When sailing off the wind, an outboard sheet lead via a block on the toe-rail will keep sheets away from the guardrails, while also making for a better sail shape that will reduce wear and tear in the upper parts of the leech of the sail.

For halyards, a few hours of preparation time spent in advance can also pay big dividends. In particular, it’s worth examining the sheaves in the mast in advance of a long passage.

If any sharp edges are found then it’s worth removing the sheave in order to file the edges smooth.

Make sure headsail sheets touch only the sail, genoa cars, turning blocks and the primary winch – this is a good example.

The next stage is to splice a length of Dyneema chafe jacket over the halyard where it passes over the sheave. This slippery material acts in a similar manner to a lubricant to prevent damage to the rope.

In addition, in extreme cases where chafe still takes place it will also work as a sacrificial layer that will protect the load-bearing fibres beneath it. Similarly, spinnaker guys and genoa sheets need protection where they pass through the end of the pole. This is especially true if your route may involve several days of downwind sailing with the genoa constantly poled out.

It’s crucial to pay attention to eliminating chafe in running rigging before embarking on an ocean passage of any significant length.

It’s worth noting that spinnaker halyards on masthead rigs can be subject to considerable chafe where they exit the mast before passing through the turning block that’s attached to the masthead crane above the forestay. Check your arrangement carefully to ensure it doesn’t chafe against the mast wall and add halyard diverters if needed to route the line clear of sharp edges.

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New owners and fresh format for World Match Racing Tour | Yachting News Report | The Business of Boat Ownership and Marina Berths

New owners and fresh format for World Match Racing Tour

BY ADMIN • JULY 7, 2015 • HOMEMOSAIC, RACING • COMMENTS (0) • 32

The longest running professional sailing series, the World Match Racing Tour, has announced a new event and points format that more than doubles the programme to 19 events in the 2015/16 season. Adopting a similar model to the ATP World Tour of professional tennis, this year’s WMRT includes seven ‘World Championship’ events, similar to Grand Slam tennis events, plus an additional 12 ‘World Tour’ match races.

The ideal is that, while the World Match Racing Tour will remain arguably the hardest world championship to win in the sport of sailing, the ‘World Tour’ Events will provide one of the best pathways for future world champions to compete on a professional stage.

The M32 catamaran by Aston Harald Composite

 

WMRT Executive Director James Pleasance explains: “We aim to provide a platform for professional sailors to earn a living [this year WMRT will provide over $1.4m prize money across all events] as well as a gateway for up and coming sailors to compete at the highest level. You only have to look at the former World Match Racing Tour Champions since 2000 to see where it has taken them. Judging by the early results this year, it’s obvious we are going to see many more talented new skippers on the Tour this year…”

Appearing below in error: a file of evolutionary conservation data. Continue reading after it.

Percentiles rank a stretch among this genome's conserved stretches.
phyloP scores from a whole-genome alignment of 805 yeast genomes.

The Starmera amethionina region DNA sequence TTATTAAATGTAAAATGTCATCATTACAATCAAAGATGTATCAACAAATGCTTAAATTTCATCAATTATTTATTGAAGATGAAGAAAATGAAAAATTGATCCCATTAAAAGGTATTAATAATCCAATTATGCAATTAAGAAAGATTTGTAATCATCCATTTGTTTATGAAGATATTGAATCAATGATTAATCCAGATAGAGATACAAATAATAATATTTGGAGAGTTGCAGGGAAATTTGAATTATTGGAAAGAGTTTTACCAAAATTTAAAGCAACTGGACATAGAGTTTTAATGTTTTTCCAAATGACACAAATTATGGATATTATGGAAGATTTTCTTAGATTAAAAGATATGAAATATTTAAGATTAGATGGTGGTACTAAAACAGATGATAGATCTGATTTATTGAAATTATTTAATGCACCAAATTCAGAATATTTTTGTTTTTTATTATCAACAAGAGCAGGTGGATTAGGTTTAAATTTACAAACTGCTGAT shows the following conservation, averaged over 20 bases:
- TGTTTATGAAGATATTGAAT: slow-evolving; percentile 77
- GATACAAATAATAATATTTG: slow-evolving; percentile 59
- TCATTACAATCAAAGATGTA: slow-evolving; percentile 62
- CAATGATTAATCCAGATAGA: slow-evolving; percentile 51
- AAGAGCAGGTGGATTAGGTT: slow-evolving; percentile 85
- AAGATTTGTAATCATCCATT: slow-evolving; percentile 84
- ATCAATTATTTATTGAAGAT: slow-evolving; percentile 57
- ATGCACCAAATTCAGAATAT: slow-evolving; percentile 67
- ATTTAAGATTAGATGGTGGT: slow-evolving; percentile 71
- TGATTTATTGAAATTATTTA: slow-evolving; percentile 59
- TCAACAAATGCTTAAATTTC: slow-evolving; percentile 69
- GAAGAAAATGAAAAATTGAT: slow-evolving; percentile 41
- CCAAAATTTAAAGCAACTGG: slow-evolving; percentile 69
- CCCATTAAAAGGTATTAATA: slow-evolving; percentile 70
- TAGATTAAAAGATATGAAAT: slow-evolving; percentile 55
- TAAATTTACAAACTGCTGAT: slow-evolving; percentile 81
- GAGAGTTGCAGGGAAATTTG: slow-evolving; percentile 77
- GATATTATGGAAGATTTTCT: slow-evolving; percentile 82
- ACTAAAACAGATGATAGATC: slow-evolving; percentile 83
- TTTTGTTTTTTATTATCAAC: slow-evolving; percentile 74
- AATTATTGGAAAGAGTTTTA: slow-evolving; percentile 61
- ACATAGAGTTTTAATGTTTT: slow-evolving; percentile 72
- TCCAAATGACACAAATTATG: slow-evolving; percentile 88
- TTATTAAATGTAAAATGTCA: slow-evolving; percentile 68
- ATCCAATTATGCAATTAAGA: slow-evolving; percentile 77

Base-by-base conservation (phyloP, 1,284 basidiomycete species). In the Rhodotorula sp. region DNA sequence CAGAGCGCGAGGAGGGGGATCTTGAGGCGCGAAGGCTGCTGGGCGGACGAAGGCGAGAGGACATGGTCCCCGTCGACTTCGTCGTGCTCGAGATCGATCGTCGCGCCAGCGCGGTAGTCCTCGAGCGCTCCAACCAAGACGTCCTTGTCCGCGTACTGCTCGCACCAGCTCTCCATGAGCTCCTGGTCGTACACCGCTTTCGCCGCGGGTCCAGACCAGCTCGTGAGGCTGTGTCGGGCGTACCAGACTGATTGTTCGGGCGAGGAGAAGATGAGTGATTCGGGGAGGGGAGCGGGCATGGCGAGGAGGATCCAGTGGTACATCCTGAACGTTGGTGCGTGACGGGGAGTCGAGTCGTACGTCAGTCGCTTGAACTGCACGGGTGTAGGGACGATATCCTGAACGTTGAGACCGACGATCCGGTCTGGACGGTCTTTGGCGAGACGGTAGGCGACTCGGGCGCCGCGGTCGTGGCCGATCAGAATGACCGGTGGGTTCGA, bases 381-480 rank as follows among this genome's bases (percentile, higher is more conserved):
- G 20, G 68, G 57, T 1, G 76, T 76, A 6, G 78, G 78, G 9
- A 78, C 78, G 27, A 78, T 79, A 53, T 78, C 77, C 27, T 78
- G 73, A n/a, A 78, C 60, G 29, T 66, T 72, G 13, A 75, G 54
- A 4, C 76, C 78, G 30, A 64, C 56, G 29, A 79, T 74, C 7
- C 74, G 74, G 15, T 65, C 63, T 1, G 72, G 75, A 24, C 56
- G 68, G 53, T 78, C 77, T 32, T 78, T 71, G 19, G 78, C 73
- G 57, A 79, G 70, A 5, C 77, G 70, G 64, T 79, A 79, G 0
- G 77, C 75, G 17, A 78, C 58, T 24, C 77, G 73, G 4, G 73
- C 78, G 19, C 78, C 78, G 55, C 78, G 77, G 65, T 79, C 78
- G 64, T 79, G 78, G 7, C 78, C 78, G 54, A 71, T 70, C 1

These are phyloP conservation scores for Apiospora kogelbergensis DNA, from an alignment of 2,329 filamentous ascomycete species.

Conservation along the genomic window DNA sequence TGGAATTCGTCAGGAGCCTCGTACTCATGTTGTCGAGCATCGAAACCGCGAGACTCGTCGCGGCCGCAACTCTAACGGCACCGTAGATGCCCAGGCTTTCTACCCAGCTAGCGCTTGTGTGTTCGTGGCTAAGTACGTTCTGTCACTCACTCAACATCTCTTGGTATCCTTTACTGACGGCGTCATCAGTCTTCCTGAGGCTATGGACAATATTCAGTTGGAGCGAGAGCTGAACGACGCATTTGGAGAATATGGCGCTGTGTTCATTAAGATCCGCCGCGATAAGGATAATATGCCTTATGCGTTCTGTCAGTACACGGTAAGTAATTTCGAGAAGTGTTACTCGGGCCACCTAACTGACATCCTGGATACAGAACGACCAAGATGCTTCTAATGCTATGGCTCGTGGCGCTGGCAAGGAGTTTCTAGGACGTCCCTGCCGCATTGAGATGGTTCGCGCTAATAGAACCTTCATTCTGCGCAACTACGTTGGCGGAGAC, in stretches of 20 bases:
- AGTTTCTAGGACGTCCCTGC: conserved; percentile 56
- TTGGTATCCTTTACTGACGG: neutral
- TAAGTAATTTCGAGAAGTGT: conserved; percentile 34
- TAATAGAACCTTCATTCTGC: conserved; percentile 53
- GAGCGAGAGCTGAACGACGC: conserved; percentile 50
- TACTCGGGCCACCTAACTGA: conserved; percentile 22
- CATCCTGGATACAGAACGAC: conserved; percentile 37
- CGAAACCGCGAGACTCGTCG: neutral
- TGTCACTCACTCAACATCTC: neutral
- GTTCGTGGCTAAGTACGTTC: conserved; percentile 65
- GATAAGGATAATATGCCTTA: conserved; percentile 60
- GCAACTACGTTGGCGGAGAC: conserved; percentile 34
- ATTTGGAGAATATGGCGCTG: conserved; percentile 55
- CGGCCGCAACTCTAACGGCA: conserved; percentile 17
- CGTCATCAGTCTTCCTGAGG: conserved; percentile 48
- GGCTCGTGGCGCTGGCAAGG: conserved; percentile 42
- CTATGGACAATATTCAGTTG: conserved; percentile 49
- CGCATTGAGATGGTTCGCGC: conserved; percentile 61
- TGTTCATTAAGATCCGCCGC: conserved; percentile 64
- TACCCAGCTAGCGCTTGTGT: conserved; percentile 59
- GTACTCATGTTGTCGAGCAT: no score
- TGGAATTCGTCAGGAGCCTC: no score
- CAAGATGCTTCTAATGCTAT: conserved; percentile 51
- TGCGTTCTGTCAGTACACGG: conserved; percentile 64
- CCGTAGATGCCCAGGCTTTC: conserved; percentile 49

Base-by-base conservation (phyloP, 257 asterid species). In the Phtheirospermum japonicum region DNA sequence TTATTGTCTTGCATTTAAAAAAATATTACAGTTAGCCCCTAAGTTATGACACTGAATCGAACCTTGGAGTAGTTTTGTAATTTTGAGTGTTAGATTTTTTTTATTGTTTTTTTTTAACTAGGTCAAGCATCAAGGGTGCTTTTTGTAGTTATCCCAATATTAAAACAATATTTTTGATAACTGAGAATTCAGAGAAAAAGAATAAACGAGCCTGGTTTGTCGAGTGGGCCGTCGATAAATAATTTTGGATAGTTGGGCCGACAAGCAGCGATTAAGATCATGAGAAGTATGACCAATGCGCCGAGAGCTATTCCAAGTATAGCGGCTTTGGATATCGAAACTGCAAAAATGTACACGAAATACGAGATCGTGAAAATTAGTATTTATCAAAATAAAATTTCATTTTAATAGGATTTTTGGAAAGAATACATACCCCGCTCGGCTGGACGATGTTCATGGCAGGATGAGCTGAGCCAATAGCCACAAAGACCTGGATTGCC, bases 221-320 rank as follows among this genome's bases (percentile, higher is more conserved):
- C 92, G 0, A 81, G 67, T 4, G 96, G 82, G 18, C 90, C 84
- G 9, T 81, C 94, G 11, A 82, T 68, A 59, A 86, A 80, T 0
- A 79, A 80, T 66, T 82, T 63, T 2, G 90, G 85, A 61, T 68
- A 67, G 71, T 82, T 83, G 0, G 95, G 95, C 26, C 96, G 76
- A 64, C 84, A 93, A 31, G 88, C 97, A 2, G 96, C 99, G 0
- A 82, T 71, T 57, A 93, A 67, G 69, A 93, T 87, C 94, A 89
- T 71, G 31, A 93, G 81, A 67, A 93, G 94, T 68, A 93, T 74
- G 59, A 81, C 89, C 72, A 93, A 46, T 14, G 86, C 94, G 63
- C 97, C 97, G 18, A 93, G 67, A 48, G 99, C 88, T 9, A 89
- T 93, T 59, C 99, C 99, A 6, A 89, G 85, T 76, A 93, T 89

More action from the Royal Southern Match Cup © Paul Wyeth/pwpictures

After a number of years in Malaysian ownership, which saw the Tour gain a wider international audience, it has recently been acquired by a European company, Sweden’s Aston Harald AB. The new owner is also manufacturer of the M32 ultra-high performance catamaran and has announced plans to build fleets of identical boats to be based in the USA, Europe and Asia that will be used at future events.

Håkan Svensson, CEO and Owner of Aston Harald commented; “Conquering the World Match Racing Tour has proved one of the sport’s toughest challenges. With the rapid innovation of top-level sailboat racing and the growing popularity in multihull racing, we’re now in a position to help talented young sailors work toward a career at the highest level of the sport.” Pleasance added, “The acquisition is a very exciting development for the Tour. Over the last year, we have been looking at ways to bring multihull racing into the WMRT and the M32s by Aston Harald are the perfect solution to take the Tour to the next level of professional match racing.”

Multiple world champion Ian Williams in action on finals day at the Royal Southern Match Cup © Paul Wyeth/pwpictures

 

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Feeling 44 – Lifting Keel Version

Emotional finale for Volvo Ocean Race

Swan 54 – Compact Bluewater Cruiser

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The elegant Swan 115S superyacht

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via New owners and fresh format for World Match Racing Tour | Yachting News Report | The Business of Boat Ownership and Marina Berths.

Emotional finale for Volvo Ocean Race | Yachting News Report | The Business of Boat Ownership and Marina Berths

Emotional finale for Volvo Ocean Race

BY ADMIN • JULY 7, 2015 • FEATURES, HOMEMOSAIC, RACING • COMMENTS (0) • 68

The latest edition of this iconic fully-crewed round the world race, 40 years after it was founded as the Whitbread Round the World Race, has seen a number of significant milestones. The biggest of these was the use of identical one-design boats for the first time, which reduced costs for sponsors and consistently produced the closest competition the race has ever seen.